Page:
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The Letter of 2 Clement

In parts of early Christianity, down to at least the fifth century, the book known as 2 Clement was regarded as Scripture. It is included, along with 1 Clement, as one of the books of the New Testament in the fifth-century codex Alexandrinus. The traditional title of the book (“The Second Letter of Clement”) is a misnomer: the book was not produced by the author of 1 Clement (as is evident on stylistic grounds) and is not a letter but a sermon (see 19:1). It appears to have been delivered to an actual congregation; as such, it is the oldest freestanding homily to survive from early Christianity.1 The audience, and probably the author, were former pagans who had converted to Christianity (see 2:6). Based initially on an interpretation of Isaiah 54:1, the homily largely consists of exhortations backed up by sayings of Jesus, passages from the Old Testament, and writings of the apostles. One of the author’s sources appears to have been a Gnostic Gospel, possibly the Gospel of Thomas (12:2). Other sources that he quotes are no longer available to us, including one that contains an intriguing interchange be­ tween Peter and Jesus (5:2–4). The author uses these sacred texts to urge his audience to repent and return to upright moral behavior in light of the coming day of judgment. In the course of his exhortation he stresses the reality of the future resurrection of the flesh and attacks those who deny it (8:1). His overarching points are that followers of Christ should recognize the enormous debt they owe to God for the salvation he has wrought. In response, they should repent of their sins, recognize that their new lives cannot be tied to this sinful world in which they temporarily reside as aliens, and commit themselves to good works and self-control in light of the judgment of God that is sure to come. It is difficult to say when, exactly, this sermon was written, but scholars usually date it to the mid-second century, and locate its anonymous author possibly in Corinth or Alexandria.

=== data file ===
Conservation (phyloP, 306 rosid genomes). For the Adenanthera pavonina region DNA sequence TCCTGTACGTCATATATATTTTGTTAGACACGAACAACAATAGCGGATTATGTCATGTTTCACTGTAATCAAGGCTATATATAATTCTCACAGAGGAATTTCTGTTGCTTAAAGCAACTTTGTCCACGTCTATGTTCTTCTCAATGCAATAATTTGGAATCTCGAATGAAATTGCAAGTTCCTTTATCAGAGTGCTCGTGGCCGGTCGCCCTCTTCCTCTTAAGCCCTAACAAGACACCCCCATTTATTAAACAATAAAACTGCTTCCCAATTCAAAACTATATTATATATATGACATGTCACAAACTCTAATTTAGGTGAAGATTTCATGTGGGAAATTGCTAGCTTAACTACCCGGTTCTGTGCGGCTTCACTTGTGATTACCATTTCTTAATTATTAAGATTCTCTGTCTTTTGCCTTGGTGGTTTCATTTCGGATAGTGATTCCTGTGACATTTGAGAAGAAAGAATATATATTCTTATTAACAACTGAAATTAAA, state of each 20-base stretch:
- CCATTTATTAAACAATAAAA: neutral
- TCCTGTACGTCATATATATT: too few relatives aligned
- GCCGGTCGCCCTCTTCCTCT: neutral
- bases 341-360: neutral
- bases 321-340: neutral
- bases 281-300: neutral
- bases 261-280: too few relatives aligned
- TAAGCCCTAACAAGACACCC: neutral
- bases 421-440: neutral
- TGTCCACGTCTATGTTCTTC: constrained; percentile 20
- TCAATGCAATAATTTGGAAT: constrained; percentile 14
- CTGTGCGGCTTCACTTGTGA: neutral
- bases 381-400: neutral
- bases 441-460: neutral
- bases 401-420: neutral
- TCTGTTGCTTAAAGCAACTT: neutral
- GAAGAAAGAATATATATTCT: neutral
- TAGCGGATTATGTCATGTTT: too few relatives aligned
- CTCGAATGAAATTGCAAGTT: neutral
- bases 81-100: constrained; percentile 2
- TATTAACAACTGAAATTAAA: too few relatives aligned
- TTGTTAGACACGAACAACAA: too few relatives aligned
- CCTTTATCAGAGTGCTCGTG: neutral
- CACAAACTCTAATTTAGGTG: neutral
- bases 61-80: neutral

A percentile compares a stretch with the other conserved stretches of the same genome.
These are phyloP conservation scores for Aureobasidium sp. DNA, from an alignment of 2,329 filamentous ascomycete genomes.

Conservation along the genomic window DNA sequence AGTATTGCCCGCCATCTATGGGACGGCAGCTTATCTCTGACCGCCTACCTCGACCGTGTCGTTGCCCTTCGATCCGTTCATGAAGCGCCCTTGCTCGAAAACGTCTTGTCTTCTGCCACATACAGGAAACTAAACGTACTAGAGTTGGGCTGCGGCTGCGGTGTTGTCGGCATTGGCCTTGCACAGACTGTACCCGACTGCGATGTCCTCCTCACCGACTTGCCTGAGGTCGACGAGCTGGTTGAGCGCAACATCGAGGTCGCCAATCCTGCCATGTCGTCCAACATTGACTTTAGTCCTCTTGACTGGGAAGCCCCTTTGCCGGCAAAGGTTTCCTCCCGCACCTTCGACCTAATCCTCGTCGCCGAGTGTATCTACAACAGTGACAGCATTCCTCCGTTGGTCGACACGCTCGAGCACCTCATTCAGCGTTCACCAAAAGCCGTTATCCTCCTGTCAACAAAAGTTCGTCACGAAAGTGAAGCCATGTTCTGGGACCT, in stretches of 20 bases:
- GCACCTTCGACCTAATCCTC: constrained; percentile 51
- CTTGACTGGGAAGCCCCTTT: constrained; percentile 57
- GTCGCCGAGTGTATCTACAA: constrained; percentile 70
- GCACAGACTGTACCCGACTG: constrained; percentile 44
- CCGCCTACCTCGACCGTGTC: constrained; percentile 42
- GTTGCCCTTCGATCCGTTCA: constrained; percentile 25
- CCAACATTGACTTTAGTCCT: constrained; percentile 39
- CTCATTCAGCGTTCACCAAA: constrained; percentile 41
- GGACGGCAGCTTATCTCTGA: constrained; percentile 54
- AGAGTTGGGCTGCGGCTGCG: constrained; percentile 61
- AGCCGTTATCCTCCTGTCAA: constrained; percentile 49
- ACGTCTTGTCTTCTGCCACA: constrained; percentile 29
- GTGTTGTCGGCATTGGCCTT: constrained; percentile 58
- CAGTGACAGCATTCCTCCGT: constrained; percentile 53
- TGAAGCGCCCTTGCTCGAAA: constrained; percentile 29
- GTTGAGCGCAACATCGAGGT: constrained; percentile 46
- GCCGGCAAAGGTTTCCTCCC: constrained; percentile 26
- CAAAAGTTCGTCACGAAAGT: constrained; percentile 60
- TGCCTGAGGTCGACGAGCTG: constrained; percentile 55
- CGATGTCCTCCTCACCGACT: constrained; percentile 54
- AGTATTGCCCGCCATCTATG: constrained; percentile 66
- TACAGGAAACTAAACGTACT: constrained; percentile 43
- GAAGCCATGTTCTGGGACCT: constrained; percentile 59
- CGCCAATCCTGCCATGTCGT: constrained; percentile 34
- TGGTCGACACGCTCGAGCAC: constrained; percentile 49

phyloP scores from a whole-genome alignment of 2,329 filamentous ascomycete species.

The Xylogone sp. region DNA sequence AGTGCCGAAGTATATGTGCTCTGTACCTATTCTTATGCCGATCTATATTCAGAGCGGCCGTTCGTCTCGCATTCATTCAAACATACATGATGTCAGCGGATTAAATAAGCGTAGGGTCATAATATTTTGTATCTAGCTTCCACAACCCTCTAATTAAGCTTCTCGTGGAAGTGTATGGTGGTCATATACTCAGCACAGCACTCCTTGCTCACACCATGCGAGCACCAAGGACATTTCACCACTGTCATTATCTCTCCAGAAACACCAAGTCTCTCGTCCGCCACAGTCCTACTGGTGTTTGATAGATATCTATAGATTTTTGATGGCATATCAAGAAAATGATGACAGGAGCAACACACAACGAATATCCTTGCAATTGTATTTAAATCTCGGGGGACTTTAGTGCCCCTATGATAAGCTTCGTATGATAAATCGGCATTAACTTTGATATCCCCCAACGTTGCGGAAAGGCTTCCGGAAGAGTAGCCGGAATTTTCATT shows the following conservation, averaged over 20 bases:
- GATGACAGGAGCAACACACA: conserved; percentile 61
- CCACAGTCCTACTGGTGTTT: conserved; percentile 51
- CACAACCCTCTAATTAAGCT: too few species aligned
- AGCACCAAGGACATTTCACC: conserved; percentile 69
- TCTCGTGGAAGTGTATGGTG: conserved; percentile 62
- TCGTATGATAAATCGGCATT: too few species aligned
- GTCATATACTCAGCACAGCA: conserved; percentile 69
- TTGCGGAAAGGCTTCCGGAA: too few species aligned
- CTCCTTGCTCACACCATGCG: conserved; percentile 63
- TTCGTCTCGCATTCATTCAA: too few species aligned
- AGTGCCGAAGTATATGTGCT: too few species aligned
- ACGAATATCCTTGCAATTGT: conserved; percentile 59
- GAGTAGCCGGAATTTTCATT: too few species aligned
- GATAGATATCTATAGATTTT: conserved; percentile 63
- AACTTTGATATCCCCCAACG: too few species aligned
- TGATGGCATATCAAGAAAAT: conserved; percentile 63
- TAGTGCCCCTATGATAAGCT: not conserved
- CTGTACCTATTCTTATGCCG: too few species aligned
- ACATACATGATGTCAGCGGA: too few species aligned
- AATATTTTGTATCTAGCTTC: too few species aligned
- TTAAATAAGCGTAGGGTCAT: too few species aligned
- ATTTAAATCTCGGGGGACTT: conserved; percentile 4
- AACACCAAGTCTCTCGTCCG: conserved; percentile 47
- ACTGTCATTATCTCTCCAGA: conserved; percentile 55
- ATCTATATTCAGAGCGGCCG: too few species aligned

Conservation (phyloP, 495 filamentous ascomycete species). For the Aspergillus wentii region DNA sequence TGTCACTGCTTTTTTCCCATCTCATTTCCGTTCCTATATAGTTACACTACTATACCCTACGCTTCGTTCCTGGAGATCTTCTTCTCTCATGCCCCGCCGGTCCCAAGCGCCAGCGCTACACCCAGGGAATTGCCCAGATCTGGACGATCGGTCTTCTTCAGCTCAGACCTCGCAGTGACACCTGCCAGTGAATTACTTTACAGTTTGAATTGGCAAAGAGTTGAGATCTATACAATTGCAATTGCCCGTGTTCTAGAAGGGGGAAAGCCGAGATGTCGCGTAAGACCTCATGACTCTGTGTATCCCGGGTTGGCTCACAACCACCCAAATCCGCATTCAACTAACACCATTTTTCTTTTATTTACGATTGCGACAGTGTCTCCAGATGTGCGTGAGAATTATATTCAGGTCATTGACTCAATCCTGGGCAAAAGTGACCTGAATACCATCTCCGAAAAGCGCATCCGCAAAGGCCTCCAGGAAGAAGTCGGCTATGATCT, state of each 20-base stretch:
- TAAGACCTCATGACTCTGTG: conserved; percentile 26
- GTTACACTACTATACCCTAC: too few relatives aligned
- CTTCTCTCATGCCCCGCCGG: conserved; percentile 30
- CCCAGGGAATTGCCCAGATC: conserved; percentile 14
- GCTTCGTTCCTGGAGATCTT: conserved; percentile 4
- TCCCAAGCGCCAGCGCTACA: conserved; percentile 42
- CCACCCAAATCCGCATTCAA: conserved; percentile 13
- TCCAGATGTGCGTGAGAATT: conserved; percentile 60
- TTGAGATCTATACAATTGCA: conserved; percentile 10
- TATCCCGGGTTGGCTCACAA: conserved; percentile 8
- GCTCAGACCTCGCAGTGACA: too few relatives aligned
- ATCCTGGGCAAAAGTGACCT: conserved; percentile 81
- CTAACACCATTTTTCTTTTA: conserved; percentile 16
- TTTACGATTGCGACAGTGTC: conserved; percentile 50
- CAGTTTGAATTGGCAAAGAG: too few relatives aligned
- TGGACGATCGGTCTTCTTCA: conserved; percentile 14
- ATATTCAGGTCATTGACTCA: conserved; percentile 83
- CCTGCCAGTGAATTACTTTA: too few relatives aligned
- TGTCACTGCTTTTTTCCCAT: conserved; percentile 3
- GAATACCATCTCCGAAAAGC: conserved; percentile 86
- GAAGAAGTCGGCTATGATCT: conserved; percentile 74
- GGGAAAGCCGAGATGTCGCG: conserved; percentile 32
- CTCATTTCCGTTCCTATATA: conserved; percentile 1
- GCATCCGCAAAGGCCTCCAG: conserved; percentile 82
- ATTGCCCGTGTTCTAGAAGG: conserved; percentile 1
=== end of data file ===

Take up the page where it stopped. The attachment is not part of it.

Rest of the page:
1 Outside, that is, of the New Testament, where several sermons can be found in the books of Acts (e.g., chaps. 2 and 13), and which includes the book of Hebrews, thought by some scholars to be an early Christian homily.

Translation by Bart D. Ehrman, in The Apostolic Fathers, vol. 1 (Loeb Classical Library; Cambridge, Mass.: Harvard University Press, 2003); used with permission.

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